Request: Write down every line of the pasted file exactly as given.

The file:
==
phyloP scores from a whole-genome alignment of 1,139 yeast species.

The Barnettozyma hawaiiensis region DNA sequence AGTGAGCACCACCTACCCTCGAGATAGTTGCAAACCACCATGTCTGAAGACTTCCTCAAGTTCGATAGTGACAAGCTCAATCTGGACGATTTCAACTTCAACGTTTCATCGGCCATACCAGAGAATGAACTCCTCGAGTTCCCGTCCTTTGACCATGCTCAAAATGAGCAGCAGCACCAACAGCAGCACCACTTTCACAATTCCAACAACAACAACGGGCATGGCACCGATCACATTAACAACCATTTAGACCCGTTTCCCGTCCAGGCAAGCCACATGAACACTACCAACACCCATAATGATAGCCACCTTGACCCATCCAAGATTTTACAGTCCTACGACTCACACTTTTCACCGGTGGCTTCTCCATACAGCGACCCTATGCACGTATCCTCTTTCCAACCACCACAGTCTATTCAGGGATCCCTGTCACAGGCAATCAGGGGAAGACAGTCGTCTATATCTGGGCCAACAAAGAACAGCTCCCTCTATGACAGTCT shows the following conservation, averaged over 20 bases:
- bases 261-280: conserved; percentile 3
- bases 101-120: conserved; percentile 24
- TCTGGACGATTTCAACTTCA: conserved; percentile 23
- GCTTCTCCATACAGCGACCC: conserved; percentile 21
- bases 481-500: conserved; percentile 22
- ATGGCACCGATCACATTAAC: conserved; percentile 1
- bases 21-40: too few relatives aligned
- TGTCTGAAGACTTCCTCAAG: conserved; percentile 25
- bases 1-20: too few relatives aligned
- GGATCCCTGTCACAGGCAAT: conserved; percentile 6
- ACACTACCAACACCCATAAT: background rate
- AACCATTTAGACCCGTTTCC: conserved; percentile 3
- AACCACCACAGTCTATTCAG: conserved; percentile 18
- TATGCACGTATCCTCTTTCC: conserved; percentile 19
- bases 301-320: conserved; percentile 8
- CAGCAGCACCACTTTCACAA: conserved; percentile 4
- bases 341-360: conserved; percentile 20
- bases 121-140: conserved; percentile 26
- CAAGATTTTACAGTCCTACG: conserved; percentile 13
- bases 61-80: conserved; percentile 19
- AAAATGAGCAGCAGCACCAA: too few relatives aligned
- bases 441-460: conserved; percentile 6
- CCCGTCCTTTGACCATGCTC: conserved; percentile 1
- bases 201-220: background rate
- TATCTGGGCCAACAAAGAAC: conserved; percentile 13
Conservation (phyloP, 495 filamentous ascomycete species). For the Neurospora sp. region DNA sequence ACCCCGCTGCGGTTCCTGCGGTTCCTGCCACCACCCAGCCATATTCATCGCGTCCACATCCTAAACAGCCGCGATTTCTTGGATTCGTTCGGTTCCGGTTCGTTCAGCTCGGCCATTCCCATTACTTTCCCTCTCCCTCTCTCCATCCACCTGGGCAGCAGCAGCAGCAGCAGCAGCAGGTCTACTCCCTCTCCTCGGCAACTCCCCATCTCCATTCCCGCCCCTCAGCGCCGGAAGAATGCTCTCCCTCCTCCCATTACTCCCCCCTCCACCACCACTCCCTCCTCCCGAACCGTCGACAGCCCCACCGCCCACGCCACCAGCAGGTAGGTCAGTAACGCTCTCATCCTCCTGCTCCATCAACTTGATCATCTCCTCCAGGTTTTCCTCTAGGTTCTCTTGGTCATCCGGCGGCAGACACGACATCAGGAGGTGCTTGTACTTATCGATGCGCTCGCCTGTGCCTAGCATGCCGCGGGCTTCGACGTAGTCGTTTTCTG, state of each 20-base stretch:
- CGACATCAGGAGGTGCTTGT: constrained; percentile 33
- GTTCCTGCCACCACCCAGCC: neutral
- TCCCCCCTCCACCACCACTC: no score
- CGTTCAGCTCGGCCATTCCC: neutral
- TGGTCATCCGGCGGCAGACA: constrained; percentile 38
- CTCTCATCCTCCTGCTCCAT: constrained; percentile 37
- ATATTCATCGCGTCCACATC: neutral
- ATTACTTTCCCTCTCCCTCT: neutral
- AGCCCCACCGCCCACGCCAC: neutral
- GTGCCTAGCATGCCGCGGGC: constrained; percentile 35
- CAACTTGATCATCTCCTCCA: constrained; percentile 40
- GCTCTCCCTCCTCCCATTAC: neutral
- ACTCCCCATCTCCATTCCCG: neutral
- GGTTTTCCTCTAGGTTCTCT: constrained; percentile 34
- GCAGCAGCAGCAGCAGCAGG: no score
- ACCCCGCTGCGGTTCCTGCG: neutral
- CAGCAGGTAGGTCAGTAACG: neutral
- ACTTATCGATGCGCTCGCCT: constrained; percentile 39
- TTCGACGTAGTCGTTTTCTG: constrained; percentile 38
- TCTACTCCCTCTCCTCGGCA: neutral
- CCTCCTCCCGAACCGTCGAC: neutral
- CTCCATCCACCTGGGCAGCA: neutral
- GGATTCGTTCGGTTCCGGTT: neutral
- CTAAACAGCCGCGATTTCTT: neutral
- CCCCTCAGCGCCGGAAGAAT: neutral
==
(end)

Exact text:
phyloP scores from a whole-genome alignment of 1,139 yeast species.

The Barnettozyma hawaiiensis region DNA sequence AGTGAGCACCACCTACCCTCGAGATAGTTGCAAACCACCATGTCTGAAGACTTCCTCAAGTTCGATAGTGACAAGCTCAATCTGGACGATTTCAACTTCAACGTTTCATCGGCCATACCAGAGAATGAACTCCTCGAGTTCCCGTCCTTTGACCATGCTCAAAATGAGCAGCAGCACCAACAGCAGCACCACTTTCACAATTCCAACAACAACAACGGGCATGGCACCGATCACATTAACAACCATTTAGACCCGTTTCCCGTCCAGGCAAGCCACATGAACACTACCAACACCCATAATGATAGCCACCTTGACCCATCCAAGATTTTACAGTCCTACGACTCACACTTTTCACCGGTGGCTTCTCCATACAGCGACCCTATGCACGTATCCTCTTTCCAACCACCACAGTCTATTCAGGGATCCCTGTCACAGGCAATCAGGGGAAGACAGTCGTCTATATCTGGGCCAACAAAGAACAGCTCCCTCTATGACAGTCT shows the following conservation, averaged over 20 bases:
- bases 261-280: conserved; percentile 3
- bases 101-120: conserved; percentile 24
- TCTGGACGATTTCAACTTCA: conserved; percentile 23
- GCTTCTCCATACAGCGACCC: conserved; percentile 21
- bases 481-500: conserved; percentile 22
- ATGGCACCGATCACATTAAC: conserved; percentile 1
- bases 21-40: too few relatives aligned
- TGTCTGAAGACTTCCTCAAG: conserved; percentile 25
- bases 1-20: too few relatives aligned
- GGATCCCTGTCACAGGCAAT: conserved; percentile 6
- ACACTACCAACACCCATAAT: background rate
- AACCATTTAGACCCGTTTCC: conserved; percentile 3
- AACCACCACAGTCTATTCAG: conserved; percentile 18
- TATGCACGTATCCTCTTTCC: conserved; percentile 19
- bases 301-320: conserved; percentile 8
- CAGCAGCACCACTTTCACAA: conserved; percentile 4
- bases 341-360: conserved; percentile 20
- bases 121-140: conserved; percentile 26
- CAAGATTTTACAGTCCTACG: conserved; percentile 13
- bases 61-80: conserved; percentile 19
- AAAATGAGCAGCAGCACCAA: too few relatives aligned
- bases 441-460: conserved; percentile 6
- CCCGTCCTTTGACCATGCTC: conserved; percentile 1
- bases 201-220: background rate
- TATCTGGGCCAACAAAGAAC: conserved; percentile 13
Conservation (phyloP, 495 filamentous ascomycete species). For the Neurospora sp. region DNA sequence ACCCCGCTGCGGTTCCTGCGGTTCCTGCCACCACCCAGCCATATTCATCGCGTCCACATCCTAAACAGCCGCGATTTCTTGGATTCGTTCGGTTCCGGTTCGTTCAGCTCGGCCATTCCCATTACTTTCCCTCTCCCTCTCTCCATCCACCTGGGCAGCAGCAGCAGCAGCAGCAGCAGGTCTACTCCCTCTCCTCGGCAACTCCCCATCTCCATTCCCGCCCCTCAGCGCCGGAAGAATGCTCTCCCTCCTCCCATTACTCCCCCCTCCACCACCACTCCCTCCTCCCGAACCGTCGACAGCCCCACCGCCCACGCCACCAGCAGGTAGGTCAGTAACGCTCTCATCCTCCTGCTCCATCAACTTGATCATCTCCTCCAGGTTTTCCTCTAGGTTCTCTTGGTCATCCGGCGGCAGACACGACATCAGGAGGTGCTTGTACTTATCGATGCGCTCGCCTGTGCCTAGCATGCCGCGGGCTTCGACGTAGTCGTTTTCTG, state of each 20-base stretch:
- CGACATCAGGAGGTGCTTGT: constrained; percentile 33
- GTTCCTGCCACCACCCAGCC: neutral
- TCCCCCCTCCACCACCACTC: no score
- CGTTCAGCTCGGCCATTCCC: neutral
- TGGTCATCCGGCGGCAGACA: constrained; percentile 38
- CTCTCATCCTCCTGCTCCAT: constrained; percentile 37
- ATATTCATCGCGTCCACATC: neutral
- ATTACTTTCCCTCTCCCTCT: neutral
- AGCCCCACCGCCCACGCCAC: neutral
- GTGCCTAGCATGCCGCGGGC: constrained; percentile 35
- CAACTTGATCATCTCCTCCA: constrained; percentile 40
- GCTCTCCCTCCTCCCATTAC: neutral
- ACTCCCCATCTCCATTCCCG: neutral
- GGTTTTCCTCTAGGTTCTCT: constrained; percentile 34
- GCAGCAGCAGCAGCAGCAGG: no score
- ACCCCGCTGCGGTTCCTGCG: neutral
- CAGCAGGTAGGTCAGTAACG: neutral
- ACTTATCGATGCGCTCGCCT: constrained; percentile 39
- TTCGACGTAGTCGTTTTCTG: constrained; percentile 38
- TCTACTCCCTCTCCTCGGCA: neutral
- CCTCCTCCCGAACCGTCGAC: neutral
- CTCCATCCACCTGGGCAGCA: neutral
- GGATTCGTTCGGTTCCGGTT: neutral
- CTAAACAGCCGCGATTTCTT: neutral
- CCCCTCAGCGCCGGAAGAAT: neutral